• Control and prevention of diabetes, which is achieved through the maintenance of adequate body weight and balanced consumption of carbohydrates, especially sugars and refined flours related to sweets, sweets and soft drinks.
  • Smoking control. The habit of smoking greatly multiplies the risk of suffering from vascular and brain disorders.
  • Moderate alcohol consumption. Like tobacco, alcohol in excess greatly multiplies the chances of damage to the cardiovascular system and proper irrigation and oxygenation of the brain.
  • Control of the use of hormonal contraceptives, as there are combinations that make women more prone to forming blood clots, which can eventually travel to the brain and cause transitory cerebral ischemia. Its use should be medically supervised, especially in those over 30 years of age, smokers, and in those who are overweight or obese.
  • Consume a cup of coffee, or four of green tea a day; even better if both are combined.

Symptoms of transient cerebral ischemia

The physical signs of a transient ischemic event begin and progress rapidly, last for short periods of time – between 1 and 2 hours – and their effects disappear in less than 24 hours, and can be repeated a short time later, on some occasions.

Transient cerebral ischemia can lead to a subsequent event of ischemic stroke, which is why it is necessary to attend to its evolution and go quickly to primary medical care.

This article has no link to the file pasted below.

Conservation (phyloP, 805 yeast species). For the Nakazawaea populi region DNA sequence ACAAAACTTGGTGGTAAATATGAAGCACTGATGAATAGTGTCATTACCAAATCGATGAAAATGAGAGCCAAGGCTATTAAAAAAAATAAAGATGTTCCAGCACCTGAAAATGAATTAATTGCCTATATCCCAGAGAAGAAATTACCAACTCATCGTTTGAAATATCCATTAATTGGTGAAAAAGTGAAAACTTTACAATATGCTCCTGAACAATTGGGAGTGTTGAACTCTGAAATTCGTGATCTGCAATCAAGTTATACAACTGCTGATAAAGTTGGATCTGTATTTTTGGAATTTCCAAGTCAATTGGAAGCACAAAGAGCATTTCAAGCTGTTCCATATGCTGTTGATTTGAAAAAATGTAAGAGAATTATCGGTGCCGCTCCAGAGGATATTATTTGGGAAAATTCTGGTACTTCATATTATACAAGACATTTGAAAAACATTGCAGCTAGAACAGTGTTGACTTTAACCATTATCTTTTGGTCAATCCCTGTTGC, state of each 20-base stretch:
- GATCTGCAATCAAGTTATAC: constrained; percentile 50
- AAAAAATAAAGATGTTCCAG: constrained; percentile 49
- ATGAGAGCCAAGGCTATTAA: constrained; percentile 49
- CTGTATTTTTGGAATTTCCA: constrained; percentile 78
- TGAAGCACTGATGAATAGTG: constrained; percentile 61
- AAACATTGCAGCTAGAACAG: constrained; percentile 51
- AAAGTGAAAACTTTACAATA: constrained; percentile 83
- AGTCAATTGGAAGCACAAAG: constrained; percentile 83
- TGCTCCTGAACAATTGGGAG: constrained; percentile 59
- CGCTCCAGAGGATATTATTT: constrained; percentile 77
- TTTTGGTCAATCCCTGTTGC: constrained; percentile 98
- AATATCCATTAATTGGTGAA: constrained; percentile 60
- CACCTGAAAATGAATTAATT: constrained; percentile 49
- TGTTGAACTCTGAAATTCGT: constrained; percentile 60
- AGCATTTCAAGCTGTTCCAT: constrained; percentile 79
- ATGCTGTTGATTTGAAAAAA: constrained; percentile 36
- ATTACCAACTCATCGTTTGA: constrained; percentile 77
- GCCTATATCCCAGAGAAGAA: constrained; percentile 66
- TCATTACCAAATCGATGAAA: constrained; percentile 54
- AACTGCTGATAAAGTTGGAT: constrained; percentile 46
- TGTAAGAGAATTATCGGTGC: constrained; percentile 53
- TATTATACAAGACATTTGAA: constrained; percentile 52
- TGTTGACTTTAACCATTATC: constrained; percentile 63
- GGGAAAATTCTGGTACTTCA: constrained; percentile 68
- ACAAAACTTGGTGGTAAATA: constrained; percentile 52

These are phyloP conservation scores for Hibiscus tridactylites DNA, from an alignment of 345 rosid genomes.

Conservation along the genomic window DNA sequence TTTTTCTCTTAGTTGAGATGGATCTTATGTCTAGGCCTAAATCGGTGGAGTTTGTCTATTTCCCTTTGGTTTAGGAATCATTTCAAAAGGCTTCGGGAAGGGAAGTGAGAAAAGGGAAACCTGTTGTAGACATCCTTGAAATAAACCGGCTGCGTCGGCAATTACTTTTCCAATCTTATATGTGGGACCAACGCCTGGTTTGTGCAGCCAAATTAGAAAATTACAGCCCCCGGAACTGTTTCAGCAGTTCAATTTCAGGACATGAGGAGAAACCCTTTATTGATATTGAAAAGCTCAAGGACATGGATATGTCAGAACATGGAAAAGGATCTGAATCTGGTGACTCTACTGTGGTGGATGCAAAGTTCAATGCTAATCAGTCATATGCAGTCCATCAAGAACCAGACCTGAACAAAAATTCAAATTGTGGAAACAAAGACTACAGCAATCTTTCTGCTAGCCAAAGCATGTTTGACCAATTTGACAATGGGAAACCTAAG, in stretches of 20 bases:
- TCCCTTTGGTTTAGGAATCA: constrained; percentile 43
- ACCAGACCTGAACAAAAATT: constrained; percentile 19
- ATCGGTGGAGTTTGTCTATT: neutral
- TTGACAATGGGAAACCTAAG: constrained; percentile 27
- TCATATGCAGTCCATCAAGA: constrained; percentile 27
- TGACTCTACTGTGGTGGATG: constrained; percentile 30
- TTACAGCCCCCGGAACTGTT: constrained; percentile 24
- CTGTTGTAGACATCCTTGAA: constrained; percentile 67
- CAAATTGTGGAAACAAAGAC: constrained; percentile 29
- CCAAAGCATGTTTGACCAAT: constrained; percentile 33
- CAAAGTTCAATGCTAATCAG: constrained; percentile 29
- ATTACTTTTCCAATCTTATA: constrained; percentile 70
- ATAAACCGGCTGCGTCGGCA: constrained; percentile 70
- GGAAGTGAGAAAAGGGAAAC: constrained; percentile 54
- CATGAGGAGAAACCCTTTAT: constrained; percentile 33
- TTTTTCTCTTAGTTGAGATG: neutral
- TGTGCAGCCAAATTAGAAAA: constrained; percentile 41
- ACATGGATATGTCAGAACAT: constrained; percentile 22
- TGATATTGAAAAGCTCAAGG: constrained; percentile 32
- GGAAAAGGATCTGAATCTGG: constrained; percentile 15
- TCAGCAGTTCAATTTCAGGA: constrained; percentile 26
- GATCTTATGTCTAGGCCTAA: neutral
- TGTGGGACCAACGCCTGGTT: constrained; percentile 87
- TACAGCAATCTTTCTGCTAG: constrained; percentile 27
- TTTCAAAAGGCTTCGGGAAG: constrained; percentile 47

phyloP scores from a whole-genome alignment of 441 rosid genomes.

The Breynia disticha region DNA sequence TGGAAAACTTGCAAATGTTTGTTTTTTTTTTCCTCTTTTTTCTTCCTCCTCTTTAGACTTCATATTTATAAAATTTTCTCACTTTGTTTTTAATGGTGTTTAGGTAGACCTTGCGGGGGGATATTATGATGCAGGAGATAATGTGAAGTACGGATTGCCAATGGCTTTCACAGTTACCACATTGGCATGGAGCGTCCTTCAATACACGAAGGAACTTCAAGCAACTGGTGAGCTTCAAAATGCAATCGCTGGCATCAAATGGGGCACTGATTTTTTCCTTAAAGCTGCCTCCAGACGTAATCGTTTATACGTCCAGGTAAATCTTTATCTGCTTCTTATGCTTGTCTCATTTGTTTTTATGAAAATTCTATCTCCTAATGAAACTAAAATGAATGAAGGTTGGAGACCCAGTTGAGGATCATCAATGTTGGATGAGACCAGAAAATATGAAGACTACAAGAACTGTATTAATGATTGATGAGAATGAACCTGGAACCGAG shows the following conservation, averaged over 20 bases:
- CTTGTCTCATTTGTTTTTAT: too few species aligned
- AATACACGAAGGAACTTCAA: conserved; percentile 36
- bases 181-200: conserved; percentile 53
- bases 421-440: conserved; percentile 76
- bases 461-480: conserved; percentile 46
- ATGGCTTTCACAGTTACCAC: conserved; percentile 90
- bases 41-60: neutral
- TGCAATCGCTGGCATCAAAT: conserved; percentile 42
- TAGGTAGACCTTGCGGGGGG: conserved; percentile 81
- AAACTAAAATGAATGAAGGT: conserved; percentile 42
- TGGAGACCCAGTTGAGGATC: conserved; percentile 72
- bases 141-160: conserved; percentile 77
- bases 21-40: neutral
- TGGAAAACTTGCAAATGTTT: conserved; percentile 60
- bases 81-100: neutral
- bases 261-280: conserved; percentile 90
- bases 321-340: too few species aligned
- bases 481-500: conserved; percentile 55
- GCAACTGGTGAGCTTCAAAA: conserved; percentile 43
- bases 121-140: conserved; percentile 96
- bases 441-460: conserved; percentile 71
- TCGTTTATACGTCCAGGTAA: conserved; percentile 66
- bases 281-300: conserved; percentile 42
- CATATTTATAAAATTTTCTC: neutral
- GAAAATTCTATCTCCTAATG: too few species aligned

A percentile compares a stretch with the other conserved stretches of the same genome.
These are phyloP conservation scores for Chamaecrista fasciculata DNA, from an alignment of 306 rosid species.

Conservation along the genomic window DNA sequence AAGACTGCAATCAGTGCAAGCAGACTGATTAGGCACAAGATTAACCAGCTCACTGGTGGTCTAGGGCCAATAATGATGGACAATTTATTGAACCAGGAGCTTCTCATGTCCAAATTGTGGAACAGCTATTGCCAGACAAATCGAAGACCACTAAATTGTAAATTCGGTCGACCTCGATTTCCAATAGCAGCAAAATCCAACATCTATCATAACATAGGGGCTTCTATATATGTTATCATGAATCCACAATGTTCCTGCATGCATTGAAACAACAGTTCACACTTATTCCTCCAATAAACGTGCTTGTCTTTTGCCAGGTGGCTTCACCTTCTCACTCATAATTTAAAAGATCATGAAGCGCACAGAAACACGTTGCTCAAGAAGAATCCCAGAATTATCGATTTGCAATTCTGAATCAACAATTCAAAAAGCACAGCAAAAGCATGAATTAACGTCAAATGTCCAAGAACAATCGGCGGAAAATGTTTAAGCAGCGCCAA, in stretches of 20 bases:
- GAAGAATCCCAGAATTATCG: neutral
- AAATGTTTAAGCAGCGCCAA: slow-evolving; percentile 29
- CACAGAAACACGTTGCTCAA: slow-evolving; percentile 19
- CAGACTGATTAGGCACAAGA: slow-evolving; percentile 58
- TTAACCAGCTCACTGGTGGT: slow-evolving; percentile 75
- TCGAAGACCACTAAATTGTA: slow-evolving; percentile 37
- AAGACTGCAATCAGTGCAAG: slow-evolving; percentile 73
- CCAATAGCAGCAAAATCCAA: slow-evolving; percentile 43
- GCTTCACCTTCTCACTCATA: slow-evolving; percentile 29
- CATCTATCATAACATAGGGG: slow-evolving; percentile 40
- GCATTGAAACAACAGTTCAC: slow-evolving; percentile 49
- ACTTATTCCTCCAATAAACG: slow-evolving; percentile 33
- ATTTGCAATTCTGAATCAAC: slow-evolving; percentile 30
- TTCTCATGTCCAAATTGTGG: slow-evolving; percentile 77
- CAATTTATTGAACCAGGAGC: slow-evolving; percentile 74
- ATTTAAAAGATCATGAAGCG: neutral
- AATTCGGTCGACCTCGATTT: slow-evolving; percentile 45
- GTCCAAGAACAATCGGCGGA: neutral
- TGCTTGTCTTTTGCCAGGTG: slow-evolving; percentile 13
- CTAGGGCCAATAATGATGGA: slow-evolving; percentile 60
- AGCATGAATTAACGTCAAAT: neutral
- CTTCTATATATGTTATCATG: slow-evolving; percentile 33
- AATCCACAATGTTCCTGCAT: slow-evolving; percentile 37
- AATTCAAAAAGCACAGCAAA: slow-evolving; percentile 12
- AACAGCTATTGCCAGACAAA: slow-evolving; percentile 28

Symptoms that indicate the development of transient cerebral ischemia are similar to those of cerebrovascular accident; among them are:

  • Modification of the lucid state of mind, starting with a state of confusion, dizziness, and can lead to drowsiness or even fainting.
  • Changes in sensory perception, such as loss of visual acuity, hearing restrictions, or lack of sensation in smell, taste and touch.
  • Changes in mental acuity, such as momentary mental confusion, Difficulty expressing or understanding what others are saying, difficulty reading and writing, and temporary memory loss.
  • Muscle alterations, in the coordination Y sense of balance, which lead to difficulty walking, standing up, swallowing, or even loss of toilet training, and also weakness or lack of strength to perform physical actions.
  • Circulation failure and nervous response, which are reflected in numbness of the limbs or other parts of the body, and a tingling sensation on the skin. This includes, sometimes, the inability to stick out the tongue, or that the tongue and the mouth appear crooked, so that it is not possible to speak clearly, drink or smile.
  • Sudden, severe headache, especially if it is very localized.

Risk factors to consider

  • Family history of stroke.
  • High blood homocysteine ​​levels.
  • Hypertension.
  • Hypercholesterolemia
  • Diabetes.
  • Overweight and obesity.
  • Being a man, they are more prone to these events; and being a woman, since its effects are more harmful.
  • Age over 55 years.
  • Smoking
  • Moderate alcohol consumption.
  • Consumption of illicit drugs.
  • Use of hormonal contraceptives.
  • Ethnic origin; African Americans, Native Americans, Mexicans, Hawaiians, and some other Asian groups have a higher risk rate for transient cerebral ischemia.